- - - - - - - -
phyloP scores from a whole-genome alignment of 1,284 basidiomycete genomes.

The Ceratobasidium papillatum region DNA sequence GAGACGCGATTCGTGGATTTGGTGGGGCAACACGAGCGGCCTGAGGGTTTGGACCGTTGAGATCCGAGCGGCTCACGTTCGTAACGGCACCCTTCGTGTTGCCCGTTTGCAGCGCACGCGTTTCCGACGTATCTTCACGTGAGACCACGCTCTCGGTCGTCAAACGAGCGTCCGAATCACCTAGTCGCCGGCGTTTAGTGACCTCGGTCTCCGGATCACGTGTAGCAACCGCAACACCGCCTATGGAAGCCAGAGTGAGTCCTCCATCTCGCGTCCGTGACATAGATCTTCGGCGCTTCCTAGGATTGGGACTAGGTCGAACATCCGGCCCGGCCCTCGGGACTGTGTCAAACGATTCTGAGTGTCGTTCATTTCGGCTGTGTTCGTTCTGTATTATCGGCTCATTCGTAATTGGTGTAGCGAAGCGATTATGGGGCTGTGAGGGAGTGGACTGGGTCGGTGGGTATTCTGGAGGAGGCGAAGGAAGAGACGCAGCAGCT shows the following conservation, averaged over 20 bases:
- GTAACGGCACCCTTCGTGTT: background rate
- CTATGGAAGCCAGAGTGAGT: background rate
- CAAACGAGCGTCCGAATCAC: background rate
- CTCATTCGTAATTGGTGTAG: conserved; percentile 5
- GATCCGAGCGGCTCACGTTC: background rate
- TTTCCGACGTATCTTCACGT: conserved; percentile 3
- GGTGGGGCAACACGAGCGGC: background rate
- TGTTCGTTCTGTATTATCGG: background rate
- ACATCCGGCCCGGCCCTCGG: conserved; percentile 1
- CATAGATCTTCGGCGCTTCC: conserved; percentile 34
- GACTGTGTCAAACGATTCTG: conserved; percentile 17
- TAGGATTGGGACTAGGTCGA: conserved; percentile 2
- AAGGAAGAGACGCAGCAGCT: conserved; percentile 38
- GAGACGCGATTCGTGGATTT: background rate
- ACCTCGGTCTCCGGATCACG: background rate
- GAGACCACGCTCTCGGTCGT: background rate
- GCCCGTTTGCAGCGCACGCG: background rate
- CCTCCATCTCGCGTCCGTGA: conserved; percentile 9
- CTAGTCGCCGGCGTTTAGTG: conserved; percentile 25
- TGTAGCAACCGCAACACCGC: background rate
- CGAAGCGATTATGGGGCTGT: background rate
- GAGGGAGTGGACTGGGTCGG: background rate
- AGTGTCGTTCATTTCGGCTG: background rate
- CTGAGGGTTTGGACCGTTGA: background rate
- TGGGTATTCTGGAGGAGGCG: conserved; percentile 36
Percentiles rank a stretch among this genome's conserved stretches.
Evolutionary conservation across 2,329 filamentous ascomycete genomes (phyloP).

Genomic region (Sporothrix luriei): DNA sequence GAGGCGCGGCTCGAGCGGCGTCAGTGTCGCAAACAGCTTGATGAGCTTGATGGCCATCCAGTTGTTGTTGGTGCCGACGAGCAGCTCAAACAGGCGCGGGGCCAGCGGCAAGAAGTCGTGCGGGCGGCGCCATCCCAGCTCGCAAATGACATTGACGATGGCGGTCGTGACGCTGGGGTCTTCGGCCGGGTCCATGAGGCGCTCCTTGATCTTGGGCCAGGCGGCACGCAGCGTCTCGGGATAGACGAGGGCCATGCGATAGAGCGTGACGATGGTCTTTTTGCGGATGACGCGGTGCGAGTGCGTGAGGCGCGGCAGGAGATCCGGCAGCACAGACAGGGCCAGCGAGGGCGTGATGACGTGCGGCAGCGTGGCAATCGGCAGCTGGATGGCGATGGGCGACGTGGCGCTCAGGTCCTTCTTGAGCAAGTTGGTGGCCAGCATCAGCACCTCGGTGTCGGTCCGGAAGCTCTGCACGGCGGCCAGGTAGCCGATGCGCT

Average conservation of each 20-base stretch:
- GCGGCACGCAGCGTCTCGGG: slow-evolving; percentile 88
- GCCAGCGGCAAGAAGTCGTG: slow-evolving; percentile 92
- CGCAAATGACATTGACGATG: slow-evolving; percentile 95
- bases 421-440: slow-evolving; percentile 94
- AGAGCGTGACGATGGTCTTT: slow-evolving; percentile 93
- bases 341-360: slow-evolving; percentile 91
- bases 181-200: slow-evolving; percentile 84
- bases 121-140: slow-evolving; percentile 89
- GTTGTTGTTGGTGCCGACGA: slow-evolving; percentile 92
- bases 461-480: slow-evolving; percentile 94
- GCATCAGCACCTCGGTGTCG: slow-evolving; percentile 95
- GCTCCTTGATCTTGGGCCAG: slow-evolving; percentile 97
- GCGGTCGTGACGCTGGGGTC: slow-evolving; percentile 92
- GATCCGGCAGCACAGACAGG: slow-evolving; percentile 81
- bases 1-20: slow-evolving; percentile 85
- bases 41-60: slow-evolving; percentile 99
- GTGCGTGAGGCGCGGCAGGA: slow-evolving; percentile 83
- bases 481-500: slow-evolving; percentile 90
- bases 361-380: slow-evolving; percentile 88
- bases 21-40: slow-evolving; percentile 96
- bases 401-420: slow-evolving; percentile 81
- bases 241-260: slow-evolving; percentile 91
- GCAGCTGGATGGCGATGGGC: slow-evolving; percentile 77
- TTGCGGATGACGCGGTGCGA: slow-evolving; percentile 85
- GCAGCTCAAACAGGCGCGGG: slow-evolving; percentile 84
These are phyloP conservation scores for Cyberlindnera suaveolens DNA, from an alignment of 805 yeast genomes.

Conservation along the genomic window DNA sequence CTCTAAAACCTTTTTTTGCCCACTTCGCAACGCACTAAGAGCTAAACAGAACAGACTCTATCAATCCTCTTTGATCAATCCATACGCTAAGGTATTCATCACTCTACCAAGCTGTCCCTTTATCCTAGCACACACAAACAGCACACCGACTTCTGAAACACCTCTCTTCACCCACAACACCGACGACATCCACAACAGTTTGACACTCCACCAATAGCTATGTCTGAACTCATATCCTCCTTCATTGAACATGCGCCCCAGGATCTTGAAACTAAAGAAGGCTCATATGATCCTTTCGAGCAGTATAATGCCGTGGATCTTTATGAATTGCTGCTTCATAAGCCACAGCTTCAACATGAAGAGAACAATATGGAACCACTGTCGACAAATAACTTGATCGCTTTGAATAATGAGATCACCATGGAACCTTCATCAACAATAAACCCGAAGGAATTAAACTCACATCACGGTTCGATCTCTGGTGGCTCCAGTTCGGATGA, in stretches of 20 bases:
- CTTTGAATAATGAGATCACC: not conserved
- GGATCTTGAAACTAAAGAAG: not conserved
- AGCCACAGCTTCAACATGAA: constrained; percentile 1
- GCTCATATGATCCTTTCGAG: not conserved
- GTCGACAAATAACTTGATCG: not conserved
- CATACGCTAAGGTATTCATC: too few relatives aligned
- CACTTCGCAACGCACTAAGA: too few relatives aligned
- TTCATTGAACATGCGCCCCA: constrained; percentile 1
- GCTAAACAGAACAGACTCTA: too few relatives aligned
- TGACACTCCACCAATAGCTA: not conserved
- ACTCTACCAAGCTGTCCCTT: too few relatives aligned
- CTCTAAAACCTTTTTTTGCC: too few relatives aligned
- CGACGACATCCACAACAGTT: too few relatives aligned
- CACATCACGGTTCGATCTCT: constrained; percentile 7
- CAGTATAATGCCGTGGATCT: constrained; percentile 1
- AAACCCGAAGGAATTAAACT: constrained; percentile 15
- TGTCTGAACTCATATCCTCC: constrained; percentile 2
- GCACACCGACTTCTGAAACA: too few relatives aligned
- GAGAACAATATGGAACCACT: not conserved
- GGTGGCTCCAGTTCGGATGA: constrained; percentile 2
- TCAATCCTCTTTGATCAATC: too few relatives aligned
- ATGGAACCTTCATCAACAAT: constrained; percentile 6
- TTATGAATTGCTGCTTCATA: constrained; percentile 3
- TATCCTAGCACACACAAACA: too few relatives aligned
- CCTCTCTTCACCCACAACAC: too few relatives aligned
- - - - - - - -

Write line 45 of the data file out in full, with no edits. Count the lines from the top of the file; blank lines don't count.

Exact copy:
- GATCCGGCAGCACAGACAGG: slow-evolving; percentile 81